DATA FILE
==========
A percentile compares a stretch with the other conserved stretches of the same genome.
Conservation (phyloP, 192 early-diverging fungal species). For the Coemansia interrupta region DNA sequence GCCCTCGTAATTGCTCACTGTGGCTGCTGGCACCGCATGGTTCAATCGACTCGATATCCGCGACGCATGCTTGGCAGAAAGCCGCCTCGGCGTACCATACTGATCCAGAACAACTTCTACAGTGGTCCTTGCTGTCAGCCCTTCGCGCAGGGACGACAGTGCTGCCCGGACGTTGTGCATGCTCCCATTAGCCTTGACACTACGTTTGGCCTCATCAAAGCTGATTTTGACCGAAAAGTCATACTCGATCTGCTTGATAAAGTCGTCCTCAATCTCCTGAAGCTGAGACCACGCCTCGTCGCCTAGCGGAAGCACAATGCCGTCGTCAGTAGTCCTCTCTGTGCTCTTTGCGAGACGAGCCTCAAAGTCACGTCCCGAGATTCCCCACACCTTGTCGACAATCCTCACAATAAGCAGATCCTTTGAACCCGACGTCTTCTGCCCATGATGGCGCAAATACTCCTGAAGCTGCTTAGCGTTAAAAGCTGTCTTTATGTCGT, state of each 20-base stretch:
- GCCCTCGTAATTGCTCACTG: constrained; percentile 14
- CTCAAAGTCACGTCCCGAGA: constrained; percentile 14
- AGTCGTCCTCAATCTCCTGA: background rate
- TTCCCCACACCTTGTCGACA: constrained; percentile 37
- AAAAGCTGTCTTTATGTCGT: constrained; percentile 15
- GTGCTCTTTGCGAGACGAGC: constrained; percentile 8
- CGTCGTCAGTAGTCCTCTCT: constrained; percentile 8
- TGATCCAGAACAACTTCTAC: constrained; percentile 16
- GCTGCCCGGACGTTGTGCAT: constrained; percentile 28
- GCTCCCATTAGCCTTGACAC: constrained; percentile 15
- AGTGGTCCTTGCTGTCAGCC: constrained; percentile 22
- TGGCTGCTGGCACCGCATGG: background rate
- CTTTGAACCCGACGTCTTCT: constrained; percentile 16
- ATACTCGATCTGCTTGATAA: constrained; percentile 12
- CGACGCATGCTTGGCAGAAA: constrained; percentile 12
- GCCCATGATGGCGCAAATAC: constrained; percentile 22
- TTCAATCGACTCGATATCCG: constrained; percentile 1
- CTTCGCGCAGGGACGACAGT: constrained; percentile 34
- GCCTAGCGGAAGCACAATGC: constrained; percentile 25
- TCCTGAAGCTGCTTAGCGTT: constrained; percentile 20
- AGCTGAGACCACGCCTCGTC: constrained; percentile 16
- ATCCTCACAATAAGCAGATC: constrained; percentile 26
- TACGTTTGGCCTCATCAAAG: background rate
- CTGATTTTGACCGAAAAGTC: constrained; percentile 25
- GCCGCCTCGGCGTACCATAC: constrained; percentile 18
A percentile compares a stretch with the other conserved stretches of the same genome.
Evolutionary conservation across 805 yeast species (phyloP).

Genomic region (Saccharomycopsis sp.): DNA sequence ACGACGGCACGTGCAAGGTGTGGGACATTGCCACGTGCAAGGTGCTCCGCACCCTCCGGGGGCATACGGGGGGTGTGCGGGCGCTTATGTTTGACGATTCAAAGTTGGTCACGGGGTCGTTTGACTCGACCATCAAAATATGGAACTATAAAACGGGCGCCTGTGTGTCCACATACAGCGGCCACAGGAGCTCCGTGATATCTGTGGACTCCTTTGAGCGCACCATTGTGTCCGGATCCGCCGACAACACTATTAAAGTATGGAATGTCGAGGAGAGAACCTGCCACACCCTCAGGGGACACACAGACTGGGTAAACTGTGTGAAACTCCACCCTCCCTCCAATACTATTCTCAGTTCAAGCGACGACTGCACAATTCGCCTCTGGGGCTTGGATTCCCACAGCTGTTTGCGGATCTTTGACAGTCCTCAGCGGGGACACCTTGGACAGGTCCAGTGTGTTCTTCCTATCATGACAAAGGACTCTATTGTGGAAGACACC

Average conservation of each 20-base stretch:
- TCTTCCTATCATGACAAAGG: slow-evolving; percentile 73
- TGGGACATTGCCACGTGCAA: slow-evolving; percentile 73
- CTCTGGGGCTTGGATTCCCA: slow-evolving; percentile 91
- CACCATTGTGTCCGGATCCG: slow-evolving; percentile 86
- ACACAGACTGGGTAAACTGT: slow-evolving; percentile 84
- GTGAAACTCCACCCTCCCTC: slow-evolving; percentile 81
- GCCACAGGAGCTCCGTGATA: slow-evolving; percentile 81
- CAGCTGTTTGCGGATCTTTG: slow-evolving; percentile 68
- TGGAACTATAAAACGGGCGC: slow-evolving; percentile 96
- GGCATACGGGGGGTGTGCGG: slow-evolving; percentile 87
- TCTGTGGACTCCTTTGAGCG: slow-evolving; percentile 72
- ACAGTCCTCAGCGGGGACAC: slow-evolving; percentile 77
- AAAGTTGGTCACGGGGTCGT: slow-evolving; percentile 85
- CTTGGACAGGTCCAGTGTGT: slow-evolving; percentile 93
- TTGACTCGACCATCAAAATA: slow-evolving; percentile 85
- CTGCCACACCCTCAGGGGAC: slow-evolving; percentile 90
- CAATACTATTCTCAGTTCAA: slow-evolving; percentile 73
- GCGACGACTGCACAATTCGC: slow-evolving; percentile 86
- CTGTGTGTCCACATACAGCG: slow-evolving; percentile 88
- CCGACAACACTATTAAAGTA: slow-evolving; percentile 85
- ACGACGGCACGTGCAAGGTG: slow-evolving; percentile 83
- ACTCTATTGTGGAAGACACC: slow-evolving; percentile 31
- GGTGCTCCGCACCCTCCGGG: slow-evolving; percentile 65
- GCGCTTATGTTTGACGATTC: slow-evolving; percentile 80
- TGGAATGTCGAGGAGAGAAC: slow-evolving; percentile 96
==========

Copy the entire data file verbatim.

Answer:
A percentile compares a stretch with the other conserved stretches of the same genome.
Conservation (phyloP, 192 early-diverging fungal species). For the Coemansia interrupta region DNA sequence GCCCTCGTAATTGCTCACTGTGGCTGCTGGCACCGCATGGTTCAATCGACTCGATATCCGCGACGCATGCTTGGCAGAAAGCCGCCTCGGCGTACCATACTGATCCAGAACAACTTCTACAGTGGTCCTTGCTGTCAGCCCTTCGCGCAGGGACGACAGTGCTGCCCGGACGTTGTGCATGCTCCCATTAGCCTTGACACTACGTTTGGCCTCATCAAAGCTGATTTTGACCGAAAAGTCATACTCGATCTGCTTGATAAAGTCGTCCTCAATCTCCTGAAGCTGAGACCACGCCTCGTCGCCTAGCGGAAGCACAATGCCGTCGTCAGTAGTCCTCTCTGTGCTCTTTGCGAGACGAGCCTCAAAGTCACGTCCCGAGATTCCCCACACCTTGTCGACAATCCTCACAATAAGCAGATCCTTTGAACCCGACGTCTTCTGCCCATGATGGCGCAAATACTCCTGAAGCTGCTTAGCGTTAAAAGCTGTCTTTATGTCGT, state of each 20-base stretch:
- GCCCTCGTAATTGCTCACTG: constrained; percentile 14
- CTCAAAGTCACGTCCCGAGA: constrained; percentile 14
- AGTCGTCCTCAATCTCCTGA: background rate
- TTCCCCACACCTTGTCGACA: constrained; percentile 37
- AAAAGCTGTCTTTATGTCGT: constrained; percentile 15
- GTGCTCTTTGCGAGACGAGC: constrained; percentile 8
- CGTCGTCAGTAGTCCTCTCT: constrained; percentile 8
- TGATCCAGAACAACTTCTAC: constrained; percentile 16
- GCTGCCCGGACGTTGTGCAT: constrained; percentile 28
- GCTCCCATTAGCCTTGACAC: constrained; percentile 15
- AGTGGTCCTTGCTGTCAGCC: constrained; percentile 22
- TGGCTGCTGGCACCGCATGG: background rate
- CTTTGAACCCGACGTCTTCT: constrained; percentile 16
- ATACTCGATCTGCTTGATAA: constrained; percentile 12
- CGACGCATGCTTGGCAGAAA: constrained; percentile 12
- GCCCATGATGGCGCAAATAC: constrained; percentile 22
- TTCAATCGACTCGATATCCG: constrained; percentile 1
- CTTCGCGCAGGGACGACAGT: constrained; percentile 34
- GCCTAGCGGAAGCACAATGC: constrained; percentile 25
- TCCTGAAGCTGCTTAGCGTT: constrained; percentile 20
- AGCTGAGACCACGCCTCGTC: constrained; percentile 16
- ATCCTCACAATAAGCAGATC: constrained; percentile 26
- TACGTTTGGCCTCATCAAAG: background rate
- CTGATTTTGACCGAAAAGTC: constrained; percentile 25
- GCCGCCTCGGCGTACCATAC: constrained; percentile 18
A percentile compares a stretch with the other conserved stretches of the same genome.
Evolutionary conservation across 805 yeast species (phyloP).

Genomic region (Saccharomycopsis sp.): DNA sequence ACGACGGCACGTGCAAGGTGTGGGACATTGCCACGTGCAAGGTGCTCCGCACCCTCCGGGGGCATACGGGGGGTGTGCGGGCGCTTATGTTTGACGATTCAAAGTTGGTCACGGGGTCGTTTGACTCGACCATCAAAATATGGAACTATAAAACGGGCGCCTGTGTGTCCACATACAGCGGCCACAGGAGCTCCGTGATATCTGTGGACTCCTTTGAGCGCACCATTGTGTCCGGATCCGCCGACAACACTATTAAAGTATGGAATGTCGAGGAGAGAACCTGCCACACCCTCAGGGGACACACAGACTGGGTAAACTGTGTGAAACTCCACCCTCCCTCCAATACTATTCTCAGTTCAAGCGACGACTGCACAATTCGCCTCTGGGGCTTGGATTCCCACAGCTGTTTGCGGATCTTTGACAGTCCTCAGCGGGGACACCTTGGACAGGTCCAGTGTGTTCTTCCTATCATGACAAAGGACTCTATTGTGGAAGACACC

Average conservation of each 20-base stretch:
- TCTTCCTATCATGACAAAGG: slow-evolving; percentile 73
- TGGGACATTGCCACGTGCAA: slow-evolving; percentile 73
- CTCTGGGGCTTGGATTCCCA: slow-evolving; percentile 91
- CACCATTGTGTCCGGATCCG: slow-evolving; percentile 86
- ACACAGACTGGGTAAACTGT: slow-evolving; percentile 84
- GTGAAACTCCACCCTCCCTC: slow-evolving; percentile 81
- GCCACAGGAGCTCCGTGATA: slow-evolving; percentile 81
- CAGCTGTTTGCGGATCTTTG: slow-evolving; percentile 68
- TGGAACTATAAAACGGGCGC: slow-evolving; percentile 96
- GGCATACGGGGGGTGTGCGG: slow-evolving; percentile 87
- TCTGTGGACTCCTTTGAGCG: slow-evolving; percentile 72
- ACAGTCCTCAGCGGGGACAC: slow-evolving; percentile 77
- AAAGTTGGTCACGGGGTCGT: slow-evolving; percentile 85
- CTTGGACAGGTCCAGTGTGT: slow-evolving; percentile 93
- TTGACTCGACCATCAAAATA: slow-evolving; percentile 85
- CTGCCACACCCTCAGGGGAC: slow-evolving; percentile 90
- CAATACTATTCTCAGTTCAA: slow-evolving; percentile 73
- GCGACGACTGCACAATTCGC: slow-evolving; percentile 86
- CTGTGTGTCCACATACAGCG: slow-evolving; percentile 88
- CCGACAACACTATTAAAGTA: slow-evolving; percentile 85
- ACGACGGCACGTGCAAGGTG: slow-evolving; percentile 83
- ACTCTATTGTGGAAGACACC: slow-evolving; percentile 31
- GGTGCTCCGCACCCTCCGGG: slow-evolving; percentile 65
- GCGCTTATGTTTGACGATTC: slow-evolving; percentile 80
- TGGAATGTCGAGGAGAGAAC: slow-evolving; percentile 96